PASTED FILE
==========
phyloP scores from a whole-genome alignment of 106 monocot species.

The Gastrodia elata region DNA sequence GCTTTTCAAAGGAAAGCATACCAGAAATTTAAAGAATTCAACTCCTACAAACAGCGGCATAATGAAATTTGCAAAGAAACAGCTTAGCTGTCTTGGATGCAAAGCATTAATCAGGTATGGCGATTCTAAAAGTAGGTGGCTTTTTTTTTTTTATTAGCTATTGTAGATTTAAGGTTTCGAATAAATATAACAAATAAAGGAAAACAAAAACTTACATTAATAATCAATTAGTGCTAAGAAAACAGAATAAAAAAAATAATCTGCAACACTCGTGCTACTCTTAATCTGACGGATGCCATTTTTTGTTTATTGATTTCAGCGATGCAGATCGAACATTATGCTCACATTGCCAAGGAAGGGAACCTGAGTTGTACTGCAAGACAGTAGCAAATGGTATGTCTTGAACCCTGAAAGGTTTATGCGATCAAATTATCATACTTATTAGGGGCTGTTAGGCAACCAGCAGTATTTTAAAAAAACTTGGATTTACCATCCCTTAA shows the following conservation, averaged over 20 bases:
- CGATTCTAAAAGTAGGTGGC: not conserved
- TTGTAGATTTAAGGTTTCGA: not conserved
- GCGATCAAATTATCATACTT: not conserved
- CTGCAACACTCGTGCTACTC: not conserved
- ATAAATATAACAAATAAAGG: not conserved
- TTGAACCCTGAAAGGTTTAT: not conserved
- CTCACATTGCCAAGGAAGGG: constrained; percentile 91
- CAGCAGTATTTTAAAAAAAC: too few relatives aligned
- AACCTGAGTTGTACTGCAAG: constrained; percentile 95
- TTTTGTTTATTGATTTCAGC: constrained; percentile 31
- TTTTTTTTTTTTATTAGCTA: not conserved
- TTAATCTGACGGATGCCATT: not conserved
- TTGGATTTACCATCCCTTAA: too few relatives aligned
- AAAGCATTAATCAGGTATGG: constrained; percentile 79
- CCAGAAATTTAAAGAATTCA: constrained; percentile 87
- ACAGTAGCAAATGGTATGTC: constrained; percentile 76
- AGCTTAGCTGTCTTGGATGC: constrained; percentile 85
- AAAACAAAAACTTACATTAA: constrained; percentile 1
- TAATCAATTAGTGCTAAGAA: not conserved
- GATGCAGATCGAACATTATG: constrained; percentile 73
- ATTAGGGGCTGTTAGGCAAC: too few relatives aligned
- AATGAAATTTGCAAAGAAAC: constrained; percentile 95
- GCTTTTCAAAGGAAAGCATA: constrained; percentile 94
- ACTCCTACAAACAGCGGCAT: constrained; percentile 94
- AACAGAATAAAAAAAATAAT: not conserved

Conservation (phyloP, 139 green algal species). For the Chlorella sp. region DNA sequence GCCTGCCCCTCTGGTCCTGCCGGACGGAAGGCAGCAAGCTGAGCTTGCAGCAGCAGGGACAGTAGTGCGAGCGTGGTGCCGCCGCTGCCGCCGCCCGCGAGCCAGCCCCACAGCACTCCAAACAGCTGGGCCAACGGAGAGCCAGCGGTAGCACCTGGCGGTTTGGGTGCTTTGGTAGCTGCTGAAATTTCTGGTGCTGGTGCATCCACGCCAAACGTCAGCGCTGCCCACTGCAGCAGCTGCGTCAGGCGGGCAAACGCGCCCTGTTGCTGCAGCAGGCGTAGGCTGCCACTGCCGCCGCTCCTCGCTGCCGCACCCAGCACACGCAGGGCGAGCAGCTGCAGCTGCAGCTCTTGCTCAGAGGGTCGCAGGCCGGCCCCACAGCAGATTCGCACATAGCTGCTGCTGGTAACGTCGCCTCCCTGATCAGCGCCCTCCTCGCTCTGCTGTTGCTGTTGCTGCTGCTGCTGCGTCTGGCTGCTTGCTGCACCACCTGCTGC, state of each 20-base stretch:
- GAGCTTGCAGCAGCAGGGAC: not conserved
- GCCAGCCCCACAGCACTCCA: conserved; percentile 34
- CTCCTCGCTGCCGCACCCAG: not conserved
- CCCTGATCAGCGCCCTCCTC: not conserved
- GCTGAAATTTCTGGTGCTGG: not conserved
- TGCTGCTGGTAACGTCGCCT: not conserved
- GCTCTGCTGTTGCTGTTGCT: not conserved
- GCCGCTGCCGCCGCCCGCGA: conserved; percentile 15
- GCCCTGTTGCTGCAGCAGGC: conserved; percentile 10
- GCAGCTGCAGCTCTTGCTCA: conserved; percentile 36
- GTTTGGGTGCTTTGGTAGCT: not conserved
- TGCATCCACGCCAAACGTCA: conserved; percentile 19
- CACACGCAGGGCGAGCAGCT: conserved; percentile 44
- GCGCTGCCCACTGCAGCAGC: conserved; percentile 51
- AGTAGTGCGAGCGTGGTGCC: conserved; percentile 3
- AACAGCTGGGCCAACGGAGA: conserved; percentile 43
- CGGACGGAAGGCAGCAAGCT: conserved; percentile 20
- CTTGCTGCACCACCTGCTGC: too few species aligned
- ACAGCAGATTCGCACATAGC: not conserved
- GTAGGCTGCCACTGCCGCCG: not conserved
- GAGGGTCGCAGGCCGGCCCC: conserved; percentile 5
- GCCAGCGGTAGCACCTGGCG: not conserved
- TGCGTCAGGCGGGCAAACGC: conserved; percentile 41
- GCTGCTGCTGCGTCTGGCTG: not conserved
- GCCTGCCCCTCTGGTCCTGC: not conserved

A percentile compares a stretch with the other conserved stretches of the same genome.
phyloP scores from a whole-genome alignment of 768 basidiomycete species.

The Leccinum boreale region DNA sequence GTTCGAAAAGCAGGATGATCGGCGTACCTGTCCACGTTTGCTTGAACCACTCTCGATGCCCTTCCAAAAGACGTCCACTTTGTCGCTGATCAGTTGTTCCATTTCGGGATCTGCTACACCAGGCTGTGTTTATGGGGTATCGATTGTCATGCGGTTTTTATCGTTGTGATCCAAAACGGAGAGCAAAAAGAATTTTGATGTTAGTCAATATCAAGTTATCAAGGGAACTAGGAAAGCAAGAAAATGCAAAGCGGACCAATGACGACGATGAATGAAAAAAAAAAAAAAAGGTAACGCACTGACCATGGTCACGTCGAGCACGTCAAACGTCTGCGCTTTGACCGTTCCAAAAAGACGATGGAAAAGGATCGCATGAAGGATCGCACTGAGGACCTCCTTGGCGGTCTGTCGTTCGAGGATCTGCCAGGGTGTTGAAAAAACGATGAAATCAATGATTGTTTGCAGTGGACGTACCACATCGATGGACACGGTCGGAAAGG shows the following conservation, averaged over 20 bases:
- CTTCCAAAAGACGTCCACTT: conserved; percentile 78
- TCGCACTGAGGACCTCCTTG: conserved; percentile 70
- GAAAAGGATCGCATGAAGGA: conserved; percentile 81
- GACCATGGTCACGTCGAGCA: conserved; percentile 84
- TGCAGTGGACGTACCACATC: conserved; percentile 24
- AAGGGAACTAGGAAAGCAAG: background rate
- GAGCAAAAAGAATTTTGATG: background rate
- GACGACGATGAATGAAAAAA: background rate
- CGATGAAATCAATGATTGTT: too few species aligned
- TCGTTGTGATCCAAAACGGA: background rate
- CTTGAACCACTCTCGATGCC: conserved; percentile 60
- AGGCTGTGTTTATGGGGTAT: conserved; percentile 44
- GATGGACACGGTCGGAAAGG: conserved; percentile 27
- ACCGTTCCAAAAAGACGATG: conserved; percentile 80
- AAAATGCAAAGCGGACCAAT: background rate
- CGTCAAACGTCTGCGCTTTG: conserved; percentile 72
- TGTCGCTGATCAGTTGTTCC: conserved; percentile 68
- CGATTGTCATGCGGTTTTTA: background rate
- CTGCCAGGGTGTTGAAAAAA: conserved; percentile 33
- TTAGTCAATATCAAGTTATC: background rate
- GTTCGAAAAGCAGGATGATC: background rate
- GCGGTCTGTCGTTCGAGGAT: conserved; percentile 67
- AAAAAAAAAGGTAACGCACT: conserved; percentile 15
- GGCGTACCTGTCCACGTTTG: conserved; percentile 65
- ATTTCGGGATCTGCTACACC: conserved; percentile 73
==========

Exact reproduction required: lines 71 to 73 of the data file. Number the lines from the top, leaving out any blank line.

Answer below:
- AAAATGCAAAGCGGACCAAT: background rate
- CGTCAAACGTCTGCGCTTTG: conserved; percentile 72
- TGTCGCTGATCAGTTGTTCC: conserved; percentile 68